The British Acupuncture Council (BAcC) has found that more people are turning to traditional acupuncture to alleviate symptoms caused by the emotional strains of everyday life.

A recent survey reveals that the tolls of the 21st century are affecting younger people with under-40s seeking traditional acupuncture treatment for emotional issues such as depression, stress and anxiety. 57% of those citing emotional issues are under 40 - a third of who are men - with Londoners representing the highest proportion of sufferers than elsewhere in the UK.

With people working longer hours and dealing with the economic and social pressures of today, many are finding it hard to cope. The BAcC research revealed that the top three emotional issues for which acupuncture treatment is sought are depression (18%), anxiety (13%) and insomnia (10%) with stress following closely behind.

At least one person in every six becomes depressed in the course of their lives. One in 20 is clinically depressed*. Complementary medicines are playing a bigger part in the way patients tackle mental health issues.

Gisela Norman, BAcC member and traditional acupuncture practitioner said: "Depression is actually one of the most common health issues we are approached about. An acupuncture session completely focuses on the patient and hears what they experience. It involves one-to-one time in order to understand them as an individual with their treatment plan specifically tailor made. This, in combination with the needling to lift mood and give much needed relief, can be very powerful."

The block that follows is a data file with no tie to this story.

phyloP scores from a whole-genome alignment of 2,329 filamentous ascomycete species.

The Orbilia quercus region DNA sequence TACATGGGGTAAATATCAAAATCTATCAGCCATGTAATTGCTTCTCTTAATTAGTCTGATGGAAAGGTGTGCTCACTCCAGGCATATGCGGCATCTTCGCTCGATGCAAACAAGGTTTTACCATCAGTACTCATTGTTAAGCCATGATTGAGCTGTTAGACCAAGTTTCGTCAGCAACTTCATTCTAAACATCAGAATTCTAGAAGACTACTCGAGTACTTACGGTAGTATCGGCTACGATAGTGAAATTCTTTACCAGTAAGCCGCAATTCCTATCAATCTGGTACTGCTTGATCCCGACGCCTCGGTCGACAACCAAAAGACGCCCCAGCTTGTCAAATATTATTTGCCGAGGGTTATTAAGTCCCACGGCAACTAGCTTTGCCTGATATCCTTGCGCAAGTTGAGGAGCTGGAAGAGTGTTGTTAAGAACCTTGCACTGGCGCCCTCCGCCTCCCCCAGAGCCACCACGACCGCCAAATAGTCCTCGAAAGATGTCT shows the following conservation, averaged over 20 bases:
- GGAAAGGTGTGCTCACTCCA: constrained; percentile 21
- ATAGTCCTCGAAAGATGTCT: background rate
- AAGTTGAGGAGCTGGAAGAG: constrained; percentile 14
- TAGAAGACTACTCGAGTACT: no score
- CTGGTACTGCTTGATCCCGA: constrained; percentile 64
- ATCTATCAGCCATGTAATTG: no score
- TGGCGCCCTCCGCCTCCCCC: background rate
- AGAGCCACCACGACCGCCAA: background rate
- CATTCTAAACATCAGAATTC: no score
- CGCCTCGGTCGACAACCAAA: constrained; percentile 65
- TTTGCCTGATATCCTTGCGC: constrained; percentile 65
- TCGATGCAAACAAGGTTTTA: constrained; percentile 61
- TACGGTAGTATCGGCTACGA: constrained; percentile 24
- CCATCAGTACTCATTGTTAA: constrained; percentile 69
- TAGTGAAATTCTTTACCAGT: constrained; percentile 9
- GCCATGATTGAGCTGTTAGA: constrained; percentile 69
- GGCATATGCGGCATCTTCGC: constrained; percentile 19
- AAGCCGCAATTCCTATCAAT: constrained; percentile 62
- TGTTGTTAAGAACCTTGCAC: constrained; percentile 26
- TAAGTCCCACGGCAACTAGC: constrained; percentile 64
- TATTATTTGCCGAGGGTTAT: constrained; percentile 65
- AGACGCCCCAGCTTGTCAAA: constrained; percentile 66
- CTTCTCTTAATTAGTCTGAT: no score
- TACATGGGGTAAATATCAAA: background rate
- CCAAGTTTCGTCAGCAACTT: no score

Conducted across the whole of the UK, the survey reported that depression features in the top five health problems amongst acupuncture patients alongside back pain, fertility, headaches and skin problems.

About the BAcC

The British Acupuncture Council (BAcC) has a membership of over 2,800 professionally qualified acupuncturists. It is the UK's largest professional body for the practice of acupuncture.

BAcC members practise a traditional, holistic style of acupuncture diagnosis and treatment based on a system developed and refined over 2,000 years. To achieve BAcC membership, practitioners must first undertake extensive training in traditional acupuncture (minimum three years full-time or part-time equivalent), which includes physiology, anatomy and other biomedical sciences appropriate to the practice of acupuncture.

What is traditional acupuncture?

Traditional acupuncture is an Oriental therapy that aims to improve the overall wellbeing of the patient, rather than treating specific symptoms in isolation. Traditional Chinese philosophy states that our health is dependent on the body's motivating energy - known as Qi - moving in a smooth and balanced way through a series of meridians (channels) beneath the skin.

For any number of reasons the flow of Qi can be disturbed leading to ill-health. By inserting fine needles into the channels of energy or Qi, an acupuncturist can stimulate the body's own healing response and help restore its natural balance.

About the research

A total of 2,495 existing and prospective patients voluntarily took part in an online survey positioned on the British Acupuncture Council's website.

British Acupuncture Council